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Program Notes
CESAR Symposium
Williams College Department of Music and the Clark
Brooks-Rogers Recital Hall
September 13, 2008
Mark Kroll
The French harpsichord tradition spans a period of almost 200 years, from the first
decades of the seventeenth century to the last years of the eighteenth. Although the music
evolved and changed dramatically, the essential core of the French harpsichord style remained
remarkably constant throughout these two centuries. This statement would be difficult to make
about any other period or genre in the history of keyboard music. For example, the harpsichord
works of Handel bear little resemblance to those of Purcell or Byrd. There are few similarities
between the music of the seventeenth-century Spanish composer Cabanilles and the sonatas of
Domenico Scarlatti. Yet a harpsichord piece written by Chambonnières in 1655 and one
composed by Balbastre in 1787, although different in many details, would both be immediately
recognized as examples of French harpsichord music.
The Elements of the Style
A two-voice texture predominates, featuring on the one hand an elegant, richly
ornamented melodic line and on the other a simple accompaniment. Intricate contrapuntal writing
or full-voice chordal homophony are avoided, and many of the genres typically found in the other
national styles of the Baroque, such as fugues, ricercare, fantasias and sonatas, are rare in France.
The French harpsichord composer achieved maximum expressive effect by the resonant spacing
of parts, a sensitivity to sonorities, and a rich harmonic language. Virtuoso keyboard displays
were also kept to a minimum, and techniques such as the extensive arpeggiation in J.S. Bach's
Chromatic Fantasy and Handel's Lessons or the rapid scale passages and repeated notes of
Scarlatti do not appear until the middle of the eighteenth century, when the influence of the
Italian style was once again felt in France.
Three major genres can be found in eighteenth-century French harpsichord music: dance
music, character or descriptive pieces, and dedicatory works.
Four dances comprised the typical French suite of this period: allemande, courante,
sarabande and gigue. To this basic core were added a variety of dances and other movements,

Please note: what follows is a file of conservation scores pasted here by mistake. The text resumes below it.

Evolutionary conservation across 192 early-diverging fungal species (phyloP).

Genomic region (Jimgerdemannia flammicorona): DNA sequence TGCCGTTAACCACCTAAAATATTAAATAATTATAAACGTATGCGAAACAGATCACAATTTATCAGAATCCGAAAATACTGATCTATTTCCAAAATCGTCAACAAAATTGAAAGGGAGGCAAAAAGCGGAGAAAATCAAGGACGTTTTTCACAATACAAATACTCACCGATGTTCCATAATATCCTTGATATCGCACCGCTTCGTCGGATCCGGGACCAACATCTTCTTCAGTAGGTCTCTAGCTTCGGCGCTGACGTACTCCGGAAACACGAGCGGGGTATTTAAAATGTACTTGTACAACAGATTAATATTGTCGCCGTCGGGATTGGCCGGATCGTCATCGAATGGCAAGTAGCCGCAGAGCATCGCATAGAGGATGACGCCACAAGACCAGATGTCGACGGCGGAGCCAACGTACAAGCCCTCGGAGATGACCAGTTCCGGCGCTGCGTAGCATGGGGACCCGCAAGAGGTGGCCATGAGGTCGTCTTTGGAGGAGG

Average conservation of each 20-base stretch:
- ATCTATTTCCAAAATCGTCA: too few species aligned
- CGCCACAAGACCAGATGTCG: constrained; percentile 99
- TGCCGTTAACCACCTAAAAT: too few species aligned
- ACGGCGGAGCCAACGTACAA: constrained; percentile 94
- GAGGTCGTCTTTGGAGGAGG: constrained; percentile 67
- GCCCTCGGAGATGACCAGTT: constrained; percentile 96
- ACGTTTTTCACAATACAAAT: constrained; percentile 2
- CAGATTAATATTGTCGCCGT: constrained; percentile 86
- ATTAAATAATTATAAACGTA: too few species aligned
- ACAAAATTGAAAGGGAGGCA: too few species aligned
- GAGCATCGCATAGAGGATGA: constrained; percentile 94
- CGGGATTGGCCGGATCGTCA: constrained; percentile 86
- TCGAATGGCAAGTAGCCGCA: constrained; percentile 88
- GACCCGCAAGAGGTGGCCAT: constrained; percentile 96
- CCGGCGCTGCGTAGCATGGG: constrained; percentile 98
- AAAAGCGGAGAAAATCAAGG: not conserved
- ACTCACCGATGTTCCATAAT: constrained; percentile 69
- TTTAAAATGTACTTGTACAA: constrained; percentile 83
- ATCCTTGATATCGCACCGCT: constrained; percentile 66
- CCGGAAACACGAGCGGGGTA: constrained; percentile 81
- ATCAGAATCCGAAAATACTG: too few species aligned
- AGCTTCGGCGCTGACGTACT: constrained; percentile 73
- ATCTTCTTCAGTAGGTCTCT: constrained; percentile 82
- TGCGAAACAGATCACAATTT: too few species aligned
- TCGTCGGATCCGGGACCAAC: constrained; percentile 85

including menuets, gavottes, chaconnes, passacailles, rigaudons, and rondeaus.
Character or descriptive pieces are programmatic in nature. French composers believed
that music should express something other than itself. By the creative use of keyboard figures,
distinctive rhythms or unusual harmonies, they might depict natural phenomena, political or
social situations, scenes from the theater or folk heritage, emotions or paintings and other works
of art. Character pieces appear infrequently in the early part of the century, but gradually became
the standard after 1730.
Dedicatory pieces were written to honor or acknowledge famous or influential persons,
and carried the name of the dedicatee in the title. This genre was usually abstract in nature, but
dedicatory works could occasionally be programmatic or even take the form of a dance
The extensive use ornaments is perhaps the most distinctive feature of French
harpsichord music, and listeners often express astonishment (or chagrin) at their number and
variety. The eighteenth-century writer Charles Burney's opinion of Couperin's music was not
"The great Couperin ...was not only an admirable organist but, in the style of the times,
an excellent composer for keyed instruments...tho' his pieces are so crowded and deformed by
beats, trills, shakes, that no plain note was left to enable the hearer of them to judge whether the
tone of the instrument on which they were played was good or bad."
However, this is not ornamentation in the sense of divisions or Italianate embellishments,
in which the performer adds notes and figurations to a simple melodic line. The manner in which
ornamentation was used in France distinguishes it from all other Baroque keyboard music. On a
basic level French ornaments are decorations to the melody, similar to the style of decorating
French furniture and architecture during the period. However, on a more profound level, the
ornaments are meticulously notated and applied to create an astonishing range of nuance, color
and dynamics on the harpsichord.
The eighteenth century was a period of intense activity for the composers of pièces de
clavecin, and virtually every major composer published harpsichord collections. The first half of
the era includes François (Charles) Dieupart, Louis Marchand, Louis-Nicolas Clérambault, JeanFrançois Dandrieu, Gaspard LeRoux and Elizabeth Jacquet de la Guerre. The second half is
represented by Jacques Duphly, Michel Corrette, Jean-Francois Tapray, Jean-Jacques
Beauvarlet-Charpentier, Nicolas Siret, Armand-Louis Couperin and Joseph Nicolas Pancrace
Royer. Leading the list are François Couperin, Rameau and Balbastre.